A Week Later
I would have expected to have a final report posted long ago. The crud from the plane kept me from work on Monday. I went to the courthouse Tuesday through Friday, getting progressively better, but I didn't feel real, didn't feel whole until this weekend. I'm simply glad I waited until after we left Scotland to succumb to the crud.
The trip was a delight, from beginning to leaving the UK. I walked 34 miles according to my pedometer, which was set rather accurately. My regret as to walking is that I didn't find the Caledonian Canal until the last day I walked, Friday. Actually, it's lots longer than I could have walked, but I wanted to find it to get to Moray Firth. Friday morning I found the part I've marked with a circle on the map. The path I'd been searching for was the one marked with red arrows, the big one being Moray Firth where dolphins are supposed to play when the tide is rising. I didn't see dolphins or puffins. I saw the highland cow, a magnificent beast, but not when I could get close enough or still enough to get a picture. I've got to figure out how to get train engineers and bus drivers to stop for my photographic pursuits--or to go back to Scotland and take a picture of a highland cow! Look at the reflection picture on the part of the Caledonian Canal I did find! I knew where I was, since Bettsy and I had walked that way one early evening and when she needed to get back without the long walk, we took the city bus. I decided I could walk longer and get back in time for the breakfast we had scheduled at 9 A.M., but the city bus was much later than I imagined, and I had her worried by the time I got back about 10 minutes late. They were thinking of calling for help. Oops!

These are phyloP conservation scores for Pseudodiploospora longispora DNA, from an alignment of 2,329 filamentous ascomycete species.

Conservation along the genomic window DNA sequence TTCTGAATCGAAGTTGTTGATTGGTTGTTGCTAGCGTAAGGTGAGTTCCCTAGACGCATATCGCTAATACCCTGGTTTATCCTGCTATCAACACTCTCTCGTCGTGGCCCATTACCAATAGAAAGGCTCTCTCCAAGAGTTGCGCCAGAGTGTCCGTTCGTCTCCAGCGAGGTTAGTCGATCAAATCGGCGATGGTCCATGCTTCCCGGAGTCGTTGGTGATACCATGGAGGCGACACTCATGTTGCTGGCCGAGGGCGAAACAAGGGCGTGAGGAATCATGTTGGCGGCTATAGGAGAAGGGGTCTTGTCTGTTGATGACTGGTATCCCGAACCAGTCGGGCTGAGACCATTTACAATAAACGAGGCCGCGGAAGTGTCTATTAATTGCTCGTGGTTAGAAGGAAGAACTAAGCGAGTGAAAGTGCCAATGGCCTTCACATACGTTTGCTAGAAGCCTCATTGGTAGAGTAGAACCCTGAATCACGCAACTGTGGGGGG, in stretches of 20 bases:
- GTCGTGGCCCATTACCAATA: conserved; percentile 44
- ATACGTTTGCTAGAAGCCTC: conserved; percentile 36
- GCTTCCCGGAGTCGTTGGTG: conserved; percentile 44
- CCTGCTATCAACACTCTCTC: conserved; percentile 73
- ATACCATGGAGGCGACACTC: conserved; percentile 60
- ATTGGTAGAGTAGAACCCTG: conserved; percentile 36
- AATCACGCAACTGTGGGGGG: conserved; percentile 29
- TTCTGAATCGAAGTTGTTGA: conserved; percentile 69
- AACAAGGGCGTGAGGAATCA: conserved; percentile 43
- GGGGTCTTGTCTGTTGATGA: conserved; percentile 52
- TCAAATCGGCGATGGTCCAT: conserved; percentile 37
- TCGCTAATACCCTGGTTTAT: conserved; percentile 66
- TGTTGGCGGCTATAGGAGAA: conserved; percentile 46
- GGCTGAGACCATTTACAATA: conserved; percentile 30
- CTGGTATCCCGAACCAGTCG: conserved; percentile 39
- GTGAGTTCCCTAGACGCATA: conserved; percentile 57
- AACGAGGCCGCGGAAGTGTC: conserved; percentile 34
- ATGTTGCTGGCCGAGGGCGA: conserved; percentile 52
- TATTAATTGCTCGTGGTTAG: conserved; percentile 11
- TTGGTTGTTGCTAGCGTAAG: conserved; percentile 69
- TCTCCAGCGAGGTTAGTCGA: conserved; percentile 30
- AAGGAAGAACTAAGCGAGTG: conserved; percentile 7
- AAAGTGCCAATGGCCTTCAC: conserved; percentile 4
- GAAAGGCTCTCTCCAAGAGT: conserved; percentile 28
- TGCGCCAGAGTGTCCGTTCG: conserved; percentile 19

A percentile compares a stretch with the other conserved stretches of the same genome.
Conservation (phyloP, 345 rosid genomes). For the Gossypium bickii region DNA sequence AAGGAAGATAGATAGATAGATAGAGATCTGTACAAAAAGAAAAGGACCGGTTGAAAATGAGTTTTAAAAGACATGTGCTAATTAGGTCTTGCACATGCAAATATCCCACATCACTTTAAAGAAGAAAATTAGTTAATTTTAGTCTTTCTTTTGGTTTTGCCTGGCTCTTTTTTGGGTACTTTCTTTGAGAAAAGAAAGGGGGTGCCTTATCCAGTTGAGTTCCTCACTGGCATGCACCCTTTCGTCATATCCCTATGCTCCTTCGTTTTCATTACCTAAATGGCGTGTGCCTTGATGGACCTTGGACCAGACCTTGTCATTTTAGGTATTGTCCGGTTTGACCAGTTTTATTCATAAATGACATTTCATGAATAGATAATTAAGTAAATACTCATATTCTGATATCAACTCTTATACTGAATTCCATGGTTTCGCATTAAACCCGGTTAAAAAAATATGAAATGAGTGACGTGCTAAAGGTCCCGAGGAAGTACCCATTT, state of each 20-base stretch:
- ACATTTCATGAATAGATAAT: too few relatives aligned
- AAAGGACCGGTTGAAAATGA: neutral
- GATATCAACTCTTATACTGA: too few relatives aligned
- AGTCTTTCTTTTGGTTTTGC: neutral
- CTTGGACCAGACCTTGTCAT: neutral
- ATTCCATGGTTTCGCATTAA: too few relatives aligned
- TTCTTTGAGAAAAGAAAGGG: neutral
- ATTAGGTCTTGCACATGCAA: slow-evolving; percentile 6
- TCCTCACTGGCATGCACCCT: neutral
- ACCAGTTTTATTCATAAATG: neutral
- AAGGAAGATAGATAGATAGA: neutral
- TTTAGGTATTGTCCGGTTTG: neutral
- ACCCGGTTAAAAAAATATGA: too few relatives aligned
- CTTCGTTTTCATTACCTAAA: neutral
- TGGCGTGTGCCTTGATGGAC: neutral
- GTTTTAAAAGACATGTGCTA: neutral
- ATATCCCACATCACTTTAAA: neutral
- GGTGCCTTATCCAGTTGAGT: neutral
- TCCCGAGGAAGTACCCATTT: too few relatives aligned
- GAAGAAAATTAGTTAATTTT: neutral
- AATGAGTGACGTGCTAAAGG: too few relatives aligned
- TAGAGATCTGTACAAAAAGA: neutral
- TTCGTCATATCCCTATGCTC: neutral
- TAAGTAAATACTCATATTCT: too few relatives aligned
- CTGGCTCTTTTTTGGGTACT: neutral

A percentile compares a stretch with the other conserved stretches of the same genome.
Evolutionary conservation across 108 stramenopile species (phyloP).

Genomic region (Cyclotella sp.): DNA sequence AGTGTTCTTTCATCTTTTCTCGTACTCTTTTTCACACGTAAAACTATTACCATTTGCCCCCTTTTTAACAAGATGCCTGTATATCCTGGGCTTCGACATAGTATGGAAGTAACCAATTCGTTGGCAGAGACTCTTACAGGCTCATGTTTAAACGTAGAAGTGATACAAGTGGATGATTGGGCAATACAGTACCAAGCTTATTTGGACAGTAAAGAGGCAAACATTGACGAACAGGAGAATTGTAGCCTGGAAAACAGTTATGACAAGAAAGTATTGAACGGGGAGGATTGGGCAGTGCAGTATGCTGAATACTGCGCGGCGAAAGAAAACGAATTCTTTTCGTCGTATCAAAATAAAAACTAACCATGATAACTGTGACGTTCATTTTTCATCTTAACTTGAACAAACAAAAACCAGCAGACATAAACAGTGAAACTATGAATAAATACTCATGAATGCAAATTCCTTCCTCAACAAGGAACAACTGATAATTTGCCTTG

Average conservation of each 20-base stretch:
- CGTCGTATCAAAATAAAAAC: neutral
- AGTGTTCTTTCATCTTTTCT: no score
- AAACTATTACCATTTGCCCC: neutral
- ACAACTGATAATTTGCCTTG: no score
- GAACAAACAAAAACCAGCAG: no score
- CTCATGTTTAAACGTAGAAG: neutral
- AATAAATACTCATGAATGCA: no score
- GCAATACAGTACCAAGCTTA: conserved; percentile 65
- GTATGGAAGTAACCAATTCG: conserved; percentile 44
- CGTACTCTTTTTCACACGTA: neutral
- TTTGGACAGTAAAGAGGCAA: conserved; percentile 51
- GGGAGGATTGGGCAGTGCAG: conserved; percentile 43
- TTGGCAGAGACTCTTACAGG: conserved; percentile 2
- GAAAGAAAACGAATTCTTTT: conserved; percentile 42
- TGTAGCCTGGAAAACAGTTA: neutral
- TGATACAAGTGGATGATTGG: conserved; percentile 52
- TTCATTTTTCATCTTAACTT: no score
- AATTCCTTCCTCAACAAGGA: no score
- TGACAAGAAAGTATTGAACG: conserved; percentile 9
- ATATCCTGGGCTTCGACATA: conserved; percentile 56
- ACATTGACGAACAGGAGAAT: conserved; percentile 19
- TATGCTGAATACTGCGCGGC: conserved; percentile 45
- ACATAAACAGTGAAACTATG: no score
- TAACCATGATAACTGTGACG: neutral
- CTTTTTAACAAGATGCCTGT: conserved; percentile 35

I need to sit down and write the rest of my book It's Dingwall, Y'all! while the memories are fresh. I know I'm going to use my difficulty in understand the natives who didn't work with the public. Especially in the bar in the hotel, I made some friends who unless they were talking directly to me and being careful with their language, I couldn't understand what they said. I can come nearer listening to others' conversations in Spanish than in English flavored so fully with the delightful Scottish brogue. I know the people there will talk about the Alamo and how the Texian defenders tended to be from Scotland--at least the leaders. One man even claimed that Dallas, Texas, was named for Dallas, Scotland, population 202. I found at least three of the monkey puzzle trees, though the one in Dingwall is by far larger and older than the other two. The tunnel described in the research I did on the web is much more extensive than I expected it to be, and I'm absolutely convinced I can have the kids figure a way to get into it. The bartender at the Tulloch Castle when we were there showed us the entry and said if she were strong enough or had strong men to do it, we could see underneath the rectangular metal cover into the ancient tunnel. Don't you figure with access that easy and in several places, kids there know how to do it?
Best of all, I met some neat people, like Robert who we met waiting for the train from Dingwall to Inverness, and the librarian at Dingwall, the museum curator, members of the Inverness Culloden Rotary Club, and several other people. I know I can get the questions that arise answered, and I look forward to getting the book done and perhaps going back there for a book signing tour. That would be fun, right? I know Bettsy wants to go. Do you?
If you're from Dingwall and got this blog from my business card or from a search engine, feel free to write me! Thanks for reading.